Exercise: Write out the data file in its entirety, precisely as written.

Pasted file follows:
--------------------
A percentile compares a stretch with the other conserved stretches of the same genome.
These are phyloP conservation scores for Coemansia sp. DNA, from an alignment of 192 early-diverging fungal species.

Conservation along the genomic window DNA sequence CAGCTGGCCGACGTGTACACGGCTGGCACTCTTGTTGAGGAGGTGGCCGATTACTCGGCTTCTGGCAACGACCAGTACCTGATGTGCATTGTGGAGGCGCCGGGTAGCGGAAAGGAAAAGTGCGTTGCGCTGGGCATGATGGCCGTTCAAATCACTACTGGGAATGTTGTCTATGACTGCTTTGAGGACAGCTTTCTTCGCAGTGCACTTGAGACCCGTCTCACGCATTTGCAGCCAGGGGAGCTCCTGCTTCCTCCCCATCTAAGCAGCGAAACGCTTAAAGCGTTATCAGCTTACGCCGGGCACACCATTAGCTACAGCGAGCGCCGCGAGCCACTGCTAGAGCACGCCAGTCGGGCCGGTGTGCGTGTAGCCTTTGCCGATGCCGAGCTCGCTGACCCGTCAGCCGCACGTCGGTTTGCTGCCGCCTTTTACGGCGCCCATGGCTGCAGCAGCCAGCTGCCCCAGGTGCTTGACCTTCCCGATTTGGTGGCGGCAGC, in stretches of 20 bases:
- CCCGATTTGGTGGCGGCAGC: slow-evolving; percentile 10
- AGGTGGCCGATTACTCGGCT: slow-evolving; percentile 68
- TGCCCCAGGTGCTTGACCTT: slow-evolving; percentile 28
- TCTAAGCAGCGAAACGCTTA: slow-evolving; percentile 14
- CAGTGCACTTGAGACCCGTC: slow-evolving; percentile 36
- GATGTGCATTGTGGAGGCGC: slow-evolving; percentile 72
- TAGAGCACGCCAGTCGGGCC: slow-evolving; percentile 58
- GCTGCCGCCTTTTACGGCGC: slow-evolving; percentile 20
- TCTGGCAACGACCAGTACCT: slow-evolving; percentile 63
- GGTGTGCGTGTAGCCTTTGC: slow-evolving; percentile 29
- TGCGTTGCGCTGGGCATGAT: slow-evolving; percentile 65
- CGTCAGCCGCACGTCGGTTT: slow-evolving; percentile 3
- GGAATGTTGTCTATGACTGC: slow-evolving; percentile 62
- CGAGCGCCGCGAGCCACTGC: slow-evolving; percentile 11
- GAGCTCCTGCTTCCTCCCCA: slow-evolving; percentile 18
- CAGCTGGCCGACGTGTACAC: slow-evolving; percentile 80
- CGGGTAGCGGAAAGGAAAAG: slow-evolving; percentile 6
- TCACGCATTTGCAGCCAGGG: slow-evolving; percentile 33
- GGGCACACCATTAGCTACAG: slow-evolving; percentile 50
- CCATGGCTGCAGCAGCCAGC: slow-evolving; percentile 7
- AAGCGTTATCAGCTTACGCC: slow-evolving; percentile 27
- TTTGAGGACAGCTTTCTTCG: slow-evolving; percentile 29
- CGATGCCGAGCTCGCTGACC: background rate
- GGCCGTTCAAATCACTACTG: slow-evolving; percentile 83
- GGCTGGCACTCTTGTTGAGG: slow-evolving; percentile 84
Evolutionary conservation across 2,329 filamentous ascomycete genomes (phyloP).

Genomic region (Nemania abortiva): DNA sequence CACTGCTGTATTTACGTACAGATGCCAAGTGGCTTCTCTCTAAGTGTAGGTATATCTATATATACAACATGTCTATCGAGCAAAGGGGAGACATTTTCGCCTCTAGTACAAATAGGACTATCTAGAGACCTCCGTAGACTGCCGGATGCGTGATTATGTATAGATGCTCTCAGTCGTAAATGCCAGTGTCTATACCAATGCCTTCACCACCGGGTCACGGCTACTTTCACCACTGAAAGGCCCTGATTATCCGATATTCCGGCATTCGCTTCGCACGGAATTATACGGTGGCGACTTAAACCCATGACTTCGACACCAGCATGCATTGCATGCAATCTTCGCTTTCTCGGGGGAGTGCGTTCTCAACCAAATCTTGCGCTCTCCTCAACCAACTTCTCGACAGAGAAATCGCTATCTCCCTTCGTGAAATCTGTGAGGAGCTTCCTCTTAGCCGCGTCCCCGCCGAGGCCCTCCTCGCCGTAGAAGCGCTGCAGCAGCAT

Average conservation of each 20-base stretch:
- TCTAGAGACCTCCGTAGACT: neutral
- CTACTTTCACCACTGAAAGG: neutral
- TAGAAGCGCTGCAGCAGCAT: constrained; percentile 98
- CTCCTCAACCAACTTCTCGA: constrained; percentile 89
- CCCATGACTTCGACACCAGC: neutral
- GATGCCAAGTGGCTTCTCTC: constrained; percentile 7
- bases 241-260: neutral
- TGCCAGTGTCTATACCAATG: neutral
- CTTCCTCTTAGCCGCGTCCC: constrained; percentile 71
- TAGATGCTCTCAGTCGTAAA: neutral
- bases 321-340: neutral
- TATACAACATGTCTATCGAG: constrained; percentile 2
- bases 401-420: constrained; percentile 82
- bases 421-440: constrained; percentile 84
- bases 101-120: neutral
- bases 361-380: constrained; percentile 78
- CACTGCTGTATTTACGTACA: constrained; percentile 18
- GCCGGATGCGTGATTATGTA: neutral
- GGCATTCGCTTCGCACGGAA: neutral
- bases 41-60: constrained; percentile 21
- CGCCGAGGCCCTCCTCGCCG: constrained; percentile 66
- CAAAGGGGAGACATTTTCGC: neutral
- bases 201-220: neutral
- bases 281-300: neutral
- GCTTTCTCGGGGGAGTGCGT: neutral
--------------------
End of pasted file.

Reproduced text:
A percentile compares a stretch with the other conserved stretches of the same genome.
These are phyloP conservation scores for Coemansia sp. DNA, from an alignment of 192 early-diverging fungal species.

Conservation along the genomic window DNA sequence CAGCTGGCCGACGTGTACACGGCTGGCACTCTTGTTGAGGAGGTGGCCGATTACTCGGCTTCTGGCAACGACCAGTACCTGATGTGCATTGTGGAGGCGCCGGGTAGCGGAAAGGAAAAGTGCGTTGCGCTGGGCATGATGGCCGTTCAAATCACTACTGGGAATGTTGTCTATGACTGCTTTGAGGACAGCTTTCTTCGCAGTGCACTTGAGACCCGTCTCACGCATTTGCAGCCAGGGGAGCTCCTGCTTCCTCCCCATCTAAGCAGCGAAACGCTTAAAGCGTTATCAGCTTACGCCGGGCACACCATTAGCTACAGCGAGCGCCGCGAGCCACTGCTAGAGCACGCCAGTCGGGCCGGTGTGCGTGTAGCCTTTGCCGATGCCGAGCTCGCTGACCCGTCAGCCGCACGTCGGTTTGCTGCCGCCTTTTACGGCGCCCATGGCTGCAGCAGCCAGCTGCCCCAGGTGCTTGACCTTCCCGATTTGGTGGCGGCAGC, in stretches of 20 bases:
- CCCGATTTGGTGGCGGCAGC: slow-evolving; percentile 10
- AGGTGGCCGATTACTCGGCT: slow-evolving; percentile 68
- TGCCCCAGGTGCTTGACCTT: slow-evolving; percentile 28
- TCTAAGCAGCGAAACGCTTA: slow-evolving; percentile 14
- CAGTGCACTTGAGACCCGTC: slow-evolving; percentile 36
- GATGTGCATTGTGGAGGCGC: slow-evolving; percentile 72
- TAGAGCACGCCAGTCGGGCC: slow-evolving; percentile 58
- GCTGCCGCCTTTTACGGCGC: slow-evolving; percentile 20
- TCTGGCAACGACCAGTACCT: slow-evolving; percentile 63
- GGTGTGCGTGTAGCCTTTGC: slow-evolving; percentile 29
- TGCGTTGCGCTGGGCATGAT: slow-evolving; percentile 65
- CGTCAGCCGCACGTCGGTTT: slow-evolving; percentile 3
- GGAATGTTGTCTATGACTGC: slow-evolving; percentile 62
- CGAGCGCCGCGAGCCACTGC: slow-evolving; percentile 11
- GAGCTCCTGCTTCCTCCCCA: slow-evolving; percentile 18
- CAGCTGGCCGACGTGTACAC: slow-evolving; percentile 80
- CGGGTAGCGGAAAGGAAAAG: slow-evolving; percentile 6
- TCACGCATTTGCAGCCAGGG: slow-evolving; percentile 33
- GGGCACACCATTAGCTACAG: slow-evolving; percentile 50
- CCATGGCTGCAGCAGCCAGC: slow-evolving; percentile 7
- AAGCGTTATCAGCTTACGCC: slow-evolving; percentile 27
- TTTGAGGACAGCTTTCTTCG: slow-evolving; percentile 29
- CGATGCCGAGCTCGCTGACC: background rate
- GGCCGTTCAAATCACTACTG: slow-evolving; percentile 83
- GGCTGGCACTCTTGTTGAGG: slow-evolving; percentile 84
Evolutionary conservation across 2,329 filamentous ascomycete genomes (phyloP).

Genomic region (Nemania abortiva): DNA sequence CACTGCTGTATTTACGTACAGATGCCAAGTGGCTTCTCTCTAAGTGTAGGTATATCTATATATACAACATGTCTATCGAGCAAAGGGGAGACATTTTCGCCTCTAGTACAAATAGGACTATCTAGAGACCTCCGTAGACTGCCGGATGCGTGATTATGTATAGATGCTCTCAGTCGTAAATGCCAGTGTCTATACCAATGCCTTCACCACCGGGTCACGGCTACTTTCACCACTGAAAGGCCCTGATTATCCGATATTCCGGCATTCGCTTCGCACGGAATTATACGGTGGCGACTTAAACCCATGACTTCGACACCAGCATGCATTGCATGCAATCTTCGCTTTCTCGGGGGAGTGCGTTCTCAACCAAATCTTGCGCTCTCCTCAACCAACTTCTCGACAGAGAAATCGCTATCTCCCTTCGTGAAATCTGTGAGGAGCTTCCTCTTAGCCGCGTCCCCGCCGAGGCCCTCCTCGCCGTAGAAGCGCTGCAGCAGCAT

Average conservation of each 20-base stretch:
- TCTAGAGACCTCCGTAGACT: neutral
- CTACTTTCACCACTGAAAGG: neutral
- TAGAAGCGCTGCAGCAGCAT: constrained; percentile 98
- CTCCTCAACCAACTTCTCGA: constrained; percentile 89
- CCCATGACTTCGACACCAGC: neutral
- GATGCCAAGTGGCTTCTCTC: constrained; percentile 7
- bases 241-260: neutral
- TGCCAGTGTCTATACCAATG: neutral
- CTTCCTCTTAGCCGCGTCCC: constrained; percentile 71
- TAGATGCTCTCAGTCGTAAA: neutral
- bases 321-340: neutral
- TATACAACATGTCTATCGAG: constrained; percentile 2
- bases 401-420: constrained; percentile 82
- bases 421-440: constrained; percentile 84
- bases 101-120: neutral
- bases 361-380: constrained; percentile 78
- CACTGCTGTATTTACGTACA: constrained; percentile 18
- GCCGGATGCGTGATTATGTA: neutral
- GGCATTCGCTTCGCACGGAA: neutral
- bases 41-60: constrained; percentile 21
- CGCCGAGGCCCTCCTCGCCG: constrained; percentile 66
- CAAAGGGGAGACATTTTCGC: neutral
- bases 201-220: neutral
- bases 281-300: neutral
- GCTTTCTCGGGGGAGTGCGT: neutral